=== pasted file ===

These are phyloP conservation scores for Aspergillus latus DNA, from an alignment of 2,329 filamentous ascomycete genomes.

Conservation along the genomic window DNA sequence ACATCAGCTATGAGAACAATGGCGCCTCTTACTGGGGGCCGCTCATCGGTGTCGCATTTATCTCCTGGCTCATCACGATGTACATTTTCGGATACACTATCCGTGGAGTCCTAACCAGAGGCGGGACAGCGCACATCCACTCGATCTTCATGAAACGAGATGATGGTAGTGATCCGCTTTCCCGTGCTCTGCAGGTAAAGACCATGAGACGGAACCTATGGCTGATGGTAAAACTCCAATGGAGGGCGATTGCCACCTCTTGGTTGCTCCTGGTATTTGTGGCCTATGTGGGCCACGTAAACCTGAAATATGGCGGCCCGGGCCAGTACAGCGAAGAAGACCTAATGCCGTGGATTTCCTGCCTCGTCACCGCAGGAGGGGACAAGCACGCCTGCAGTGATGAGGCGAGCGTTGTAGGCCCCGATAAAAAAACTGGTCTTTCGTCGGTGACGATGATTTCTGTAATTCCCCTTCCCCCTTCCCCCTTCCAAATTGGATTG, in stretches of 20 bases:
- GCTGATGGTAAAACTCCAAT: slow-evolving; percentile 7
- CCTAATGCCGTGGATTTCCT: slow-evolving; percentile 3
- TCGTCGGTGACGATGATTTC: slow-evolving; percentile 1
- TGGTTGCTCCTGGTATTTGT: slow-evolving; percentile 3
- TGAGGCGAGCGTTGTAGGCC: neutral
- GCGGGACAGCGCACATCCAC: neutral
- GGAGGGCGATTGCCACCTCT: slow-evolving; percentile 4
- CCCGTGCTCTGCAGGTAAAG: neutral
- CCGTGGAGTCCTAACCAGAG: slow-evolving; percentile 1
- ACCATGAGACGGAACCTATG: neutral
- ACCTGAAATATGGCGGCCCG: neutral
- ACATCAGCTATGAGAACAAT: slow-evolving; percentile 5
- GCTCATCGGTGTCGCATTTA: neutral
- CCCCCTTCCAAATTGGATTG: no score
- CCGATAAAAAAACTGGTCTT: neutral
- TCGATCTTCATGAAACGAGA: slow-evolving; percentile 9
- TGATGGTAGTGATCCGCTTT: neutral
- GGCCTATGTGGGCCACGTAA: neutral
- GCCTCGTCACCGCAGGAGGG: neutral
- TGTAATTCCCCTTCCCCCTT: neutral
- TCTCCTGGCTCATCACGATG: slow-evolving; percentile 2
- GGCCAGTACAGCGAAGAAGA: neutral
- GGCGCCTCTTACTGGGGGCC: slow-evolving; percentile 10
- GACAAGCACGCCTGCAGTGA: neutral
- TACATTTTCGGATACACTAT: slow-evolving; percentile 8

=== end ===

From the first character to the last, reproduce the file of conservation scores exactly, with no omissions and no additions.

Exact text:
These are phyloP conservation scores for Aspergillus latus DNA, from an alignment of 2,329 filamentous ascomycete genomes.

Conservation along the genomic window DNA sequence ACATCAGCTATGAGAACAATGGCGCCTCTTACTGGGGGCCGCTCATCGGTGTCGCATTTATCTCCTGGCTCATCACGATGTACATTTTCGGATACACTATCCGTGGAGTCCTAACCAGAGGCGGGACAGCGCACATCCACTCGATCTTCATGAAACGAGATGATGGTAGTGATCCGCTTTCCCGTGCTCTGCAGGTAAAGACCATGAGACGGAACCTATGGCTGATGGTAAAACTCCAATGGAGGGCGATTGCCACCTCTTGGTTGCTCCTGGTATTTGTGGCCTATGTGGGCCACGTAAACCTGAAATATGGCGGCCCGGGCCAGTACAGCGAAGAAGACCTAATGCCGTGGATTTCCTGCCTCGTCACCGCAGGAGGGGACAAGCACGCCTGCAGTGATGAGGCGAGCGTTGTAGGCCCCGATAAAAAAACTGGTCTTTCGTCGGTGACGATGATTTCTGTAATTCCCCTTCCCCCTTCCCCCTTCCAAATTGGATTG, in stretches of 20 bases:
- GCTGATGGTAAAACTCCAAT: slow-evolving; percentile 7
- CCTAATGCCGTGGATTTCCT: slow-evolving; percentile 3
- TCGTCGGTGACGATGATTTC: slow-evolving; percentile 1
- TGGTTGCTCCTGGTATTTGT: slow-evolving; percentile 3
- TGAGGCGAGCGTTGTAGGCC: neutral
- GCGGGACAGCGCACATCCAC: neutral
- GGAGGGCGATTGCCACCTCT: slow-evolving; percentile 4
- CCCGTGCTCTGCAGGTAAAG: neutral
- CCGTGGAGTCCTAACCAGAG: slow-evolving; percentile 1
- ACCATGAGACGGAACCTATG: neutral
- ACCTGAAATATGGCGGCCCG: neutral
- ACATCAGCTATGAGAACAAT: slow-evolving; percentile 5
- GCTCATCGGTGTCGCATTTA: neutral
- CCCCCTTCCAAATTGGATTG: no score
- CCGATAAAAAAACTGGTCTT: neutral
- TCGATCTTCATGAAACGAGA: slow-evolving; percentile 9
- TGATGGTAGTGATCCGCTTT: neutral
- GGCCTATGTGGGCCACGTAA: neutral
- GCCTCGTCACCGCAGGAGGG: neutral
- TGTAATTCCCCTTCCCCCTT: neutral
- TCTCCTGGCTCATCACGATG: slow-evolving; percentile 2
- GGCCAGTACAGCGAAGAAGA: neutral
- GGCGCCTCTTACTGGGGGCC: slow-evolving; percentile 10
- GACAAGCACGCCTGCAGTGA: neutral
- TACATTTTCGGATACACTAT: slow-evolving; percentile 8